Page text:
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An exploratory study of the contextual meaning and consequences of empowerment in project teams

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conference contribution
posted on 21.01.2013, 13:56 authored by Martin Tuuli, Steve Rowlinson
Empowerment means different things to different individuals. The factors that engender feelings of empowerment and the consequences that ensue are thus multifarious. Using the Critical Incident Technique (CIT) in semi-structured interviews with project participants in Hong Kong, the contextual meaning and consequences of empowerment are explored. Two broad categories of meanings were ascribed to the concept “empowerment” and related to “what individuals or teams feel or experience” and “what organisations or leaders do”, confirming the extant literature’s dichotomous conceptualisation of empowerment into the structural and psychological perspectives. Positive and negative consequences of empowerment and disempowerment were evident. The need to capture the different individual conceptualisations of empowerment in the implementation of empowerment initiatives is shown and that a contextual fit is essential for empowerment to take place.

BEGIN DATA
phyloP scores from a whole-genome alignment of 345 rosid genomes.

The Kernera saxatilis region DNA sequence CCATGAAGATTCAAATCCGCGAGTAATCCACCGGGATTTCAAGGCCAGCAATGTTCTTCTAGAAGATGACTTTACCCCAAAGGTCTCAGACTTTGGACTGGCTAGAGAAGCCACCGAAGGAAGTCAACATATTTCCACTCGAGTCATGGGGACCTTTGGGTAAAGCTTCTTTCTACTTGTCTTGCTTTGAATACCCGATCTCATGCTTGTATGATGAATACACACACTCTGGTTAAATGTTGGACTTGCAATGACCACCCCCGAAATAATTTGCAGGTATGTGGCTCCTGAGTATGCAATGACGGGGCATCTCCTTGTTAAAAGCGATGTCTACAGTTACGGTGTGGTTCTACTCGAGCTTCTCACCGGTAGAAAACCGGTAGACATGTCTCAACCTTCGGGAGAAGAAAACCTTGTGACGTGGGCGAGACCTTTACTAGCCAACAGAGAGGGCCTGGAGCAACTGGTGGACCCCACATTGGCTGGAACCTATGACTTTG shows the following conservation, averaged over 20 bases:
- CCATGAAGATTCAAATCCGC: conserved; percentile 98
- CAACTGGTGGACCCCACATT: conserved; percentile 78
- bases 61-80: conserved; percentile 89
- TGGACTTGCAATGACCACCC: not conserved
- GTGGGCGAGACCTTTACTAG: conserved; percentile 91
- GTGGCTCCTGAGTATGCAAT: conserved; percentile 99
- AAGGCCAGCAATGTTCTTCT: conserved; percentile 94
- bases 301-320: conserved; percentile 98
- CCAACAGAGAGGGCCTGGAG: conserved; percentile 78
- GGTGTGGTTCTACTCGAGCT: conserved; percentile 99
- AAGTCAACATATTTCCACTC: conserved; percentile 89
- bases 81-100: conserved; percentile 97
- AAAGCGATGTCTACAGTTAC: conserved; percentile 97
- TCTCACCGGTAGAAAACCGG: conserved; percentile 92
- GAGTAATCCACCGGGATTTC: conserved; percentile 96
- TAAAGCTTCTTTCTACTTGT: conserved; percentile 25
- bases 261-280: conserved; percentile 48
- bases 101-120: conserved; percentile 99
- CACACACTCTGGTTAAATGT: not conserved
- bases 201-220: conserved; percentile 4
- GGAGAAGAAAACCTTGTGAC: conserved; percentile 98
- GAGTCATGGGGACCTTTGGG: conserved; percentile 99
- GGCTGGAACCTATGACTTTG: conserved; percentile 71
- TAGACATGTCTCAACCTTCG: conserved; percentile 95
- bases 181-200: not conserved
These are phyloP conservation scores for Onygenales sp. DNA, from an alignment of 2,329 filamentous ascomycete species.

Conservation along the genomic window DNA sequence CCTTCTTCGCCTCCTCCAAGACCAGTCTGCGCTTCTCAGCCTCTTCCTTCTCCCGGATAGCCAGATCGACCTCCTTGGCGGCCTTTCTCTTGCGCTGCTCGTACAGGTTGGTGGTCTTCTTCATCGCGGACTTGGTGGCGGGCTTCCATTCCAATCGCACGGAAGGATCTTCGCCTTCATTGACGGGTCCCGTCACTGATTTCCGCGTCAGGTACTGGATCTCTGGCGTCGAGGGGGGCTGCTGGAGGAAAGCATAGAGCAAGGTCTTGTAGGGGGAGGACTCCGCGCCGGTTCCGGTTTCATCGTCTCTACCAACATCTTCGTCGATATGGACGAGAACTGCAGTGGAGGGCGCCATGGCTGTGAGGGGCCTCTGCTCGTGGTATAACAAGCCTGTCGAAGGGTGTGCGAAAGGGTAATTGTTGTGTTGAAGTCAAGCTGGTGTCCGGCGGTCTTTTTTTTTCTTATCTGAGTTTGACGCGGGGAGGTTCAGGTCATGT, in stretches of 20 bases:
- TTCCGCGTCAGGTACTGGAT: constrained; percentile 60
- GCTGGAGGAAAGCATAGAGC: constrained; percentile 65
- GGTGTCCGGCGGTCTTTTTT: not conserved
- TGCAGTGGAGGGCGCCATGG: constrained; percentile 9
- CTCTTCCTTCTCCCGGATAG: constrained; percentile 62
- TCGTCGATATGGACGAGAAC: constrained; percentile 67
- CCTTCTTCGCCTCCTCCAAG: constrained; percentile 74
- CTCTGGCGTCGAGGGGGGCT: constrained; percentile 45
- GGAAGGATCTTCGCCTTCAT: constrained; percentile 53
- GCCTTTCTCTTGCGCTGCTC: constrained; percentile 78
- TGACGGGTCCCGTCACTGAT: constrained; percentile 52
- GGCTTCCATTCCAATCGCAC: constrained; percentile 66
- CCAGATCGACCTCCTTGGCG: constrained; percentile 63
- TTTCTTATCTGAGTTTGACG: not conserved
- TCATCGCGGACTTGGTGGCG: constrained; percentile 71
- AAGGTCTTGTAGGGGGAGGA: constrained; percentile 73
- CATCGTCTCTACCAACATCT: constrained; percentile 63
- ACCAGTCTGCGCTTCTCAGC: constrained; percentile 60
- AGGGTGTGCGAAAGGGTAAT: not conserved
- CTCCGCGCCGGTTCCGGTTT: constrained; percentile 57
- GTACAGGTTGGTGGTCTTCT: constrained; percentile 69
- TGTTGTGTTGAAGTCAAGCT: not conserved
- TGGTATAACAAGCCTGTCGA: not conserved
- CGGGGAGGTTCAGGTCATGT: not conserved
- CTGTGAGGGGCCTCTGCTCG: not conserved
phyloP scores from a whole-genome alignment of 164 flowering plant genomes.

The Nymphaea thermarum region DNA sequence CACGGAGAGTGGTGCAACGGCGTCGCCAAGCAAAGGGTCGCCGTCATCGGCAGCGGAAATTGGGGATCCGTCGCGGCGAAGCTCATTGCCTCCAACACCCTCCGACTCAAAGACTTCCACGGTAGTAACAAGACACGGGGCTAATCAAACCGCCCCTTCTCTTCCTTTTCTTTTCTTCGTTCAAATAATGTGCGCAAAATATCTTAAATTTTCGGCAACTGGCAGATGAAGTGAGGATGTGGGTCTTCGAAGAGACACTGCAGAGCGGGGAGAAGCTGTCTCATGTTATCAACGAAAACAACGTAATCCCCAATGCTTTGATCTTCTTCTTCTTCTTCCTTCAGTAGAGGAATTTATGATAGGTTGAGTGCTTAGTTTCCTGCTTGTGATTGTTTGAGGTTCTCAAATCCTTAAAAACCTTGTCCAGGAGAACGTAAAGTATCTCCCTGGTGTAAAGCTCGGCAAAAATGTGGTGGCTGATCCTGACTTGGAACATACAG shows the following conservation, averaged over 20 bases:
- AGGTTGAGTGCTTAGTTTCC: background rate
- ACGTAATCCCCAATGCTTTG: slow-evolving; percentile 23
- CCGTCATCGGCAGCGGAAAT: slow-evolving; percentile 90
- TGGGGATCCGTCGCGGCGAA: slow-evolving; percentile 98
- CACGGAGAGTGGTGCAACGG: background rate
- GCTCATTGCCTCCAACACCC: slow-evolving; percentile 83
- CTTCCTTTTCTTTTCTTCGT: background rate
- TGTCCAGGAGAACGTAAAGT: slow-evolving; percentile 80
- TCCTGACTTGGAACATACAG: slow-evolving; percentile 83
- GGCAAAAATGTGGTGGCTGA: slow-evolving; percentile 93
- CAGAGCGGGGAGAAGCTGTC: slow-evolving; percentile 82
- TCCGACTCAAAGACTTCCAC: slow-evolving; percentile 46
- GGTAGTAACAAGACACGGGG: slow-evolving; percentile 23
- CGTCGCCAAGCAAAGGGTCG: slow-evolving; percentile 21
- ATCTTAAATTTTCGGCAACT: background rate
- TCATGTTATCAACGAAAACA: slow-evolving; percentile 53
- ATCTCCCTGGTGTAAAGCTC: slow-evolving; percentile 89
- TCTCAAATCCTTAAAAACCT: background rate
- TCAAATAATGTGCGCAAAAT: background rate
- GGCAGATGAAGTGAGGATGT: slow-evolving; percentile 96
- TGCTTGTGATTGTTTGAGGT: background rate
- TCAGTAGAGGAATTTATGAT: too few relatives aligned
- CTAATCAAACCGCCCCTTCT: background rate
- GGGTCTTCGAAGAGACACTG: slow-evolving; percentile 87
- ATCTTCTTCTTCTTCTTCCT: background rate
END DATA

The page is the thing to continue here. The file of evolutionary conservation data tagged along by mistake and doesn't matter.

History

School

  • Architecture, Building and Civil Engineering

Citation

TUULI, M.M. and ROWLINSON, S., 2010. An exploratory study of the contextual meaning and consequences of empowerment in project teams. IN: Laryea, S., Leiringer, R. and Hughes, W. (eds) Proceedings of The West Africa Built Environment Researchers Conference and Workshop (WABER), Accra, Ghana, 27-28 July 2010, pp. 141 - 151.

Publisher

WABER

Version

AM (Accepted Manuscript)

Publication date

2010

Notes

This conference paper was presented at the West Africa Built Environment Research (WABER) Conference, Accra, Ghana, 27-28 July, 2010. The WABER website is at: http://www.waberconference.com/

Language

en